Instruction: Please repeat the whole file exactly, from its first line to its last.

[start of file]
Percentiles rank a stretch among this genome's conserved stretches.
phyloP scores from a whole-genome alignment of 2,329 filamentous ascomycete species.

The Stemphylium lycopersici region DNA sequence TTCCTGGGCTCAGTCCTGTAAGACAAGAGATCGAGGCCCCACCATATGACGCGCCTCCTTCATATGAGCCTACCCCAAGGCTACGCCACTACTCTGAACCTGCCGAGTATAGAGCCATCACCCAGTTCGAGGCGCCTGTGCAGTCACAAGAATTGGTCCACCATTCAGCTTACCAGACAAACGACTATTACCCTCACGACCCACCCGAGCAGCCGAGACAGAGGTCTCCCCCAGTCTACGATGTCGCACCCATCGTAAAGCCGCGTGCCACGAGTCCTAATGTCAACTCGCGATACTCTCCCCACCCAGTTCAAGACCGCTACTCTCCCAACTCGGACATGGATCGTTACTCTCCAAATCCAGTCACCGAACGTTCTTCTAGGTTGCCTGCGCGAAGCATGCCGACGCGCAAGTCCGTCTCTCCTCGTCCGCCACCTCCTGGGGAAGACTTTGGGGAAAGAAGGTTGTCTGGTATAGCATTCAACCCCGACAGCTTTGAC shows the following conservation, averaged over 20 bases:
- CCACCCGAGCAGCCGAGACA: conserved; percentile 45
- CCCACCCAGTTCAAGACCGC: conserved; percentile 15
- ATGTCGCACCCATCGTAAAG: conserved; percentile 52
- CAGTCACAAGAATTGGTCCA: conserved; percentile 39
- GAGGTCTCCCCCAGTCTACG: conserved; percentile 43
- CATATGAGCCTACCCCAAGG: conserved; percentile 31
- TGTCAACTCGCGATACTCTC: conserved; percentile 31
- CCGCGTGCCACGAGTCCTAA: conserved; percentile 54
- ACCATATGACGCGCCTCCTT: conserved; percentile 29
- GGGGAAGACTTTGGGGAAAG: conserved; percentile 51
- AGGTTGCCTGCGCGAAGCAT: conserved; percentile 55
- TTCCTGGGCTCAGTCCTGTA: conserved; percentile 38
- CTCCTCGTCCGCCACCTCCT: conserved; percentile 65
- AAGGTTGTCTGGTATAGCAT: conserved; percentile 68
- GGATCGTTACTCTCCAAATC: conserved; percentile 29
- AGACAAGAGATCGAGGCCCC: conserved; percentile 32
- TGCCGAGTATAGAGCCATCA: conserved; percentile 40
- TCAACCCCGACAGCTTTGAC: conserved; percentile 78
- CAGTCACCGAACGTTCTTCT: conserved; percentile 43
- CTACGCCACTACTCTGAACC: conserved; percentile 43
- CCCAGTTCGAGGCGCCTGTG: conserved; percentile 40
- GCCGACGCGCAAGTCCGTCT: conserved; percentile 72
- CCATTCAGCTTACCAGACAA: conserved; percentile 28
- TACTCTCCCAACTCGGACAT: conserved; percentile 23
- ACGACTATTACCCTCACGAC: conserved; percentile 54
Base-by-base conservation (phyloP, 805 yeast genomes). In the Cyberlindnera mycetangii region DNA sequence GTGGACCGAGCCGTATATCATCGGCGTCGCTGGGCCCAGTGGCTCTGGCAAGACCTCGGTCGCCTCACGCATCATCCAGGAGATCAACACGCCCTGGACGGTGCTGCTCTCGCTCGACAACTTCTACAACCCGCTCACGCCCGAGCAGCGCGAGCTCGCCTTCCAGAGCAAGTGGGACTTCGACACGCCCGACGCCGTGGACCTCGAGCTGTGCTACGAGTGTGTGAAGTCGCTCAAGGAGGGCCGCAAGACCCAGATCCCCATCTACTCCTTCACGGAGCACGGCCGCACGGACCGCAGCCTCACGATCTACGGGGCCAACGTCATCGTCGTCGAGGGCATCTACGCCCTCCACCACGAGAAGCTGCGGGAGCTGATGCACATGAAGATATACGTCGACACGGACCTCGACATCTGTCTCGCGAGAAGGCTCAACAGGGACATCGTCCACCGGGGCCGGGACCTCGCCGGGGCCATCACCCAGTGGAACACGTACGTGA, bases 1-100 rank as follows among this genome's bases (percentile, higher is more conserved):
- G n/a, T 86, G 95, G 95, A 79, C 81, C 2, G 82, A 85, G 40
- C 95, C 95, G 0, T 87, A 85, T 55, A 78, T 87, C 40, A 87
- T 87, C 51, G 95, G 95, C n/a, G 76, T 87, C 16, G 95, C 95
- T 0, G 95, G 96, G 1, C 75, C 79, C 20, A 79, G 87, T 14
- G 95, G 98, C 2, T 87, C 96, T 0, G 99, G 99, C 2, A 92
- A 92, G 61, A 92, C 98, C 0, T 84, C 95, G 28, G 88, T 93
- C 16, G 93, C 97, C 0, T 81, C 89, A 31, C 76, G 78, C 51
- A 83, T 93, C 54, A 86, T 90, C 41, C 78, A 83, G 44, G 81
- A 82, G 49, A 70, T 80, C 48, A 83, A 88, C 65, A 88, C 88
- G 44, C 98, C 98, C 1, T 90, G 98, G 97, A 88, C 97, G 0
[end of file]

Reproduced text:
Percentiles rank a stretch among this genome's conserved stretches.
phyloP scores from a whole-genome alignment of 2,329 filamentous ascomycete species.

The Stemphylium lycopersici region DNA sequence TTCCTGGGCTCAGTCCTGTAAGACAAGAGATCGAGGCCCCACCATATGACGCGCCTCCTTCATATGAGCCTACCCCAAGGCTACGCCACTACTCTGAACCTGCCGAGTATAGAGCCATCACCCAGTTCGAGGCGCCTGTGCAGTCACAAGAATTGGTCCACCATTCAGCTTACCAGACAAACGACTATTACCCTCACGACCCACCCGAGCAGCCGAGACAGAGGTCTCCCCCAGTCTACGATGTCGCACCCATCGTAAAGCCGCGTGCCACGAGTCCTAATGTCAACTCGCGATACTCTCCCCACCCAGTTCAAGACCGCTACTCTCCCAACTCGGACATGGATCGTTACTCTCCAAATCCAGTCACCGAACGTTCTTCTAGGTTGCCTGCGCGAAGCATGCCGACGCGCAAGTCCGTCTCTCCTCGTCCGCCACCTCCTGGGGAAGACTTTGGGGAAAGAAGGTTGTCTGGTATAGCATTCAACCCCGACAGCTTTGAC shows the following conservation, averaged over 20 bases:
- CCACCCGAGCAGCCGAGACA: conserved; percentile 45
- CCCACCCAGTTCAAGACCGC: conserved; percentile 15
- ATGTCGCACCCATCGTAAAG: conserved; percentile 52
- CAGTCACAAGAATTGGTCCA: conserved; percentile 39
- GAGGTCTCCCCCAGTCTACG: conserved; percentile 43
- CATATGAGCCTACCCCAAGG: conserved; percentile 31
- TGTCAACTCGCGATACTCTC: conserved; percentile 31
- CCGCGTGCCACGAGTCCTAA: conserved; percentile 54
- ACCATATGACGCGCCTCCTT: conserved; percentile 29
- GGGGAAGACTTTGGGGAAAG: conserved; percentile 51
- AGGTTGCCTGCGCGAAGCAT: conserved; percentile 55
- TTCCTGGGCTCAGTCCTGTA: conserved; percentile 38
- CTCCTCGTCCGCCACCTCCT: conserved; percentile 65
- AAGGTTGTCTGGTATAGCAT: conserved; percentile 68
- GGATCGTTACTCTCCAAATC: conserved; percentile 29
- AGACAAGAGATCGAGGCCCC: conserved; percentile 32
- TGCCGAGTATAGAGCCATCA: conserved; percentile 40
- TCAACCCCGACAGCTTTGAC: conserved; percentile 78
- CAGTCACCGAACGTTCTTCT: conserved; percentile 43
- CTACGCCACTACTCTGAACC: conserved; percentile 43
- CCCAGTTCGAGGCGCCTGTG: conserved; percentile 40
- GCCGACGCGCAAGTCCGTCT: conserved; percentile 72
- CCATTCAGCTTACCAGACAA: conserved; percentile 28
- TACTCTCCCAACTCGGACAT: conserved; percentile 23
- ACGACTATTACCCTCACGAC: conserved; percentile 54
Base-by-base conservation (phyloP, 805 yeast genomes). In the Cyberlindnera mycetangii region DNA sequence GTGGACCGAGCCGTATATCATCGGCGTCGCTGGGCCCAGTGGCTCTGGCAAGACCTCGGTCGCCTCACGCATCATCCAGGAGATCAACACGCCCTGGACGGTGCTGCTCTCGCTCGACAACTTCTACAACCCGCTCACGCCCGAGCAGCGCGAGCTCGCCTTCCAGAGCAAGTGGGACTTCGACACGCCCGACGCCGTGGACCTCGAGCTGTGCTACGAGTGTGTGAAGTCGCTCAAGGAGGGCCGCAAGACCCAGATCCCCATCTACTCCTTCACGGAGCACGGCCGCACGGACCGCAGCCTCACGATCTACGGGGCCAACGTCATCGTCGTCGAGGGCATCTACGCCCTCCACCACGAGAAGCTGCGGGAGCTGATGCACATGAAGATATACGTCGACACGGACCTCGACATCTGTCTCGCGAGAAGGCTCAACAGGGACATCGTCCACCGGGGCCGGGACCTCGCCGGGGCCATCACCCAGTGGAACACGTACGTGA, bases 1-100 rank as follows among this genome's bases (percentile, higher is more conserved):
- G n/a, T 86, G 95, G 95, A 79, C 81, C 2, G 82, A 85, G 40
- C 95, C 95, G 0, T 87, A 85, T 55, A 78, T 87, C 40, A 87
- T 87, C 51, G 95, G 95, C n/a, G 76, T 87, C 16, G 95, C 95
- T 0, G 95, G 96, G 1, C 75, C 79, C 20, A 79, G 87, T 14
- G 95, G 98, C 2, T 87, C 96, T 0, G 99, G 99, C 2, A 92
- A 92, G 61, A 92, C 98, C 0, T 84, C 95, G 28, G 88, T 93
- C 16, G 93, C 97, C 0, T 81, C 89, A 31, C 76, G 78, C 51
- A 83, T 93, C 54, A 86, T 90, C 41, C 78, A 83, G 44, G 81
- A 82, G 49, A 70, T 80, C 48, A 83, A 88, C 65, A 88, C 88
- G 44, C 98, C 98, C 1, T 90, G 98, G 97, A 88, C 97, G 0